Subscription is the way of the future, Ghodosi says, if only because it is what customers will expect of leading brands.
“Think of the amazing music experience Spotify brings, then imagine having that experience with anything and everything in your life,” he says.
“We firmly believe that the world is evolving towards businesses in every industry shifting to subscriptions, to pay-as-you-go usage models. When they do, they truly understand what the subscriber wants. It opens up brand new revenue streams and spells the end of ownership and the rise of usership.”
How to determine your subscription value
One of the greatest challenges of having a business based on a subscription model is figuring out exactly what the business is worth. How does a business manager work out the lifetime subscriber value in a financial environment in which most accounting rules have been shaped around the ownership model?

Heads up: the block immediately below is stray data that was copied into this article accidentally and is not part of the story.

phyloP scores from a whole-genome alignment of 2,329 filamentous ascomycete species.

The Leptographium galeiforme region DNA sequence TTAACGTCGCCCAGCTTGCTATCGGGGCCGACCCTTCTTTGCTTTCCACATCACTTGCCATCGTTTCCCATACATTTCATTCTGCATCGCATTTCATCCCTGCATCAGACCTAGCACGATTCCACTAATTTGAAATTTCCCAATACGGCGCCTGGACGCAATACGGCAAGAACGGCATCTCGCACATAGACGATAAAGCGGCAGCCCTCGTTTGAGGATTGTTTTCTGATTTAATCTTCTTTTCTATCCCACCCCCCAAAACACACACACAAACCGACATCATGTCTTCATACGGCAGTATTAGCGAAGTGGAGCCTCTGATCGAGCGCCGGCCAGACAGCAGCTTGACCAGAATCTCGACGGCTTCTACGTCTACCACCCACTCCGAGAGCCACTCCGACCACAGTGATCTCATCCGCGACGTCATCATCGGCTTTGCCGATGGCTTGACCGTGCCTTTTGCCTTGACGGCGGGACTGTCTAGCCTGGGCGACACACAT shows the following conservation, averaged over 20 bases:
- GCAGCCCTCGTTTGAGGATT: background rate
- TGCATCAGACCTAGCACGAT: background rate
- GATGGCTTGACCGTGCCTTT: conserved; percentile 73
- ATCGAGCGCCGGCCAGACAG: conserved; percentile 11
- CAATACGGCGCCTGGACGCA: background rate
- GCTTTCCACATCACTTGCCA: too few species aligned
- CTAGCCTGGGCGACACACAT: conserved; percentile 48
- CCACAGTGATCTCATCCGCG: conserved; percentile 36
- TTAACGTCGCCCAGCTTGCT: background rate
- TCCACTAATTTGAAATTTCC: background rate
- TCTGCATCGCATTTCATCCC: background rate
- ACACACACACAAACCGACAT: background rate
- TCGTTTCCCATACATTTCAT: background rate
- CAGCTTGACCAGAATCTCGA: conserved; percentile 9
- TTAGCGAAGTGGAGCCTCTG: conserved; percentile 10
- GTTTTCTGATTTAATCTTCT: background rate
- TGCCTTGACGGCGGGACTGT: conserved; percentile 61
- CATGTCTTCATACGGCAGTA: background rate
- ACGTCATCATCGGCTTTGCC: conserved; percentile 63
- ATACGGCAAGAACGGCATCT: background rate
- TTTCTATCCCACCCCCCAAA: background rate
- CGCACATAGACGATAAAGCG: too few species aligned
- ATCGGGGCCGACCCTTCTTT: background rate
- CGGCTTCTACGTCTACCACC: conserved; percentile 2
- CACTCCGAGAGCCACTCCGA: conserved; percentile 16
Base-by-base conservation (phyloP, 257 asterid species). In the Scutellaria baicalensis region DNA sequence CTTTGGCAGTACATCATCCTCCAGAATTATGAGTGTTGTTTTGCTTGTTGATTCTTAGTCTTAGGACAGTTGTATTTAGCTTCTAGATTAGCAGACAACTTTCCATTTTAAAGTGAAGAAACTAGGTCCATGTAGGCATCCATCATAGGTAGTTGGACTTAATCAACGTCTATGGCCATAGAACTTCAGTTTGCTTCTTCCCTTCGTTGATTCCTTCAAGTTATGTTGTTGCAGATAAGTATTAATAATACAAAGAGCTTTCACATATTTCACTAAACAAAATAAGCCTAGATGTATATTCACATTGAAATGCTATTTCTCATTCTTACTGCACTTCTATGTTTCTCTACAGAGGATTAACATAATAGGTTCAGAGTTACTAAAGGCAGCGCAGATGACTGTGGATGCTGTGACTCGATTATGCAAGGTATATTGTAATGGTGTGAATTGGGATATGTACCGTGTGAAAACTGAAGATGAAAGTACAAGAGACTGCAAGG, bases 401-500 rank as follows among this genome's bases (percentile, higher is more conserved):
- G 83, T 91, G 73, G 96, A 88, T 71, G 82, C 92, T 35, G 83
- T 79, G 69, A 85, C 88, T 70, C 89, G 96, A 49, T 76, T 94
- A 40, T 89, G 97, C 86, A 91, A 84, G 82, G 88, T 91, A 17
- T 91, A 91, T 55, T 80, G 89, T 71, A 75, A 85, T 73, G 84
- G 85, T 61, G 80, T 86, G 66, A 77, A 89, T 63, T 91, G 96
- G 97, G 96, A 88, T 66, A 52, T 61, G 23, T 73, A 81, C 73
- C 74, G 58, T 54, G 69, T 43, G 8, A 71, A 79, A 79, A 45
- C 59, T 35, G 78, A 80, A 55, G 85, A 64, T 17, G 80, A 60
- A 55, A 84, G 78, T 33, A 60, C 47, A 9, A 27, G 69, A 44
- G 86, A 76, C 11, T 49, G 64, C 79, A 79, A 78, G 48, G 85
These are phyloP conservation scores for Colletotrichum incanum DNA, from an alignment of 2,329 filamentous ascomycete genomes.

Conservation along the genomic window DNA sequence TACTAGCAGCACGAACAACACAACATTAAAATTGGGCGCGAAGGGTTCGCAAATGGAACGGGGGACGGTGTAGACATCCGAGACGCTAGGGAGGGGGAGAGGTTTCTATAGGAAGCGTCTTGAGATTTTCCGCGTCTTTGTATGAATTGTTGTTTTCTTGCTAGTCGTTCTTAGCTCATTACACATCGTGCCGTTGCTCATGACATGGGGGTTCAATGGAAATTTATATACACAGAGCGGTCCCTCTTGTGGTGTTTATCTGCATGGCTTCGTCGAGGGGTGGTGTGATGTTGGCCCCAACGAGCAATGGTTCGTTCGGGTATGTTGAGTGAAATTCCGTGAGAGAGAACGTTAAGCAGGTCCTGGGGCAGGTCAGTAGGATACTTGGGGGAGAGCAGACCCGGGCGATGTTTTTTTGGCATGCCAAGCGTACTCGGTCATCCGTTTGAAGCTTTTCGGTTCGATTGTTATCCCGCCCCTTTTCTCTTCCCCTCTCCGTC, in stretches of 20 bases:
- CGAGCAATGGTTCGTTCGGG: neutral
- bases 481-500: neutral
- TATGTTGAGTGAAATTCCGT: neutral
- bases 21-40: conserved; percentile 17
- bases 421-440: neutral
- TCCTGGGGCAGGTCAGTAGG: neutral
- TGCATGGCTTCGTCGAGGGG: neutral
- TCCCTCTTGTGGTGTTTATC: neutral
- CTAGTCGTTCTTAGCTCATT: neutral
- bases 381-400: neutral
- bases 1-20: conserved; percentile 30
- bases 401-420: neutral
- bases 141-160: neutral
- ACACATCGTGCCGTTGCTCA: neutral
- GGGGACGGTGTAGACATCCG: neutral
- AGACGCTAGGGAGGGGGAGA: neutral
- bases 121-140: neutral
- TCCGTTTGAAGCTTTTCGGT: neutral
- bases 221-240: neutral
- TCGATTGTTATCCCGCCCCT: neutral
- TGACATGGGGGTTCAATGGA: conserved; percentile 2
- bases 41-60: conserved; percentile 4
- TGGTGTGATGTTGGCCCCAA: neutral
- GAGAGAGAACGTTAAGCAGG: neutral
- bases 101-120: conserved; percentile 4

Professor Baruch Lev says the process of value calculation is relatively straightforward and recommends a three-step procedure.
First, measure the average duration for which a customer stays with your business in months. One over the monthly churn rate gives you the average duration. For a 2 per cent churn rate, the duration is 1/0.02 = 50 months.
Next, measure the average monthly revenue per user (ARPU) and subtract direct operating cost, or average cost per user (ACPU), from it. This isn’t about all costs, including R&D and other forms of investment. It is the “accounting expenses minus intangible investments, like R&D and product design”, Lev says.
As such, ARPU may be $15 per month and ACPU may be $10, leaving $5. Multiply this by the duration from the above calculation – 50 x $5 = $250.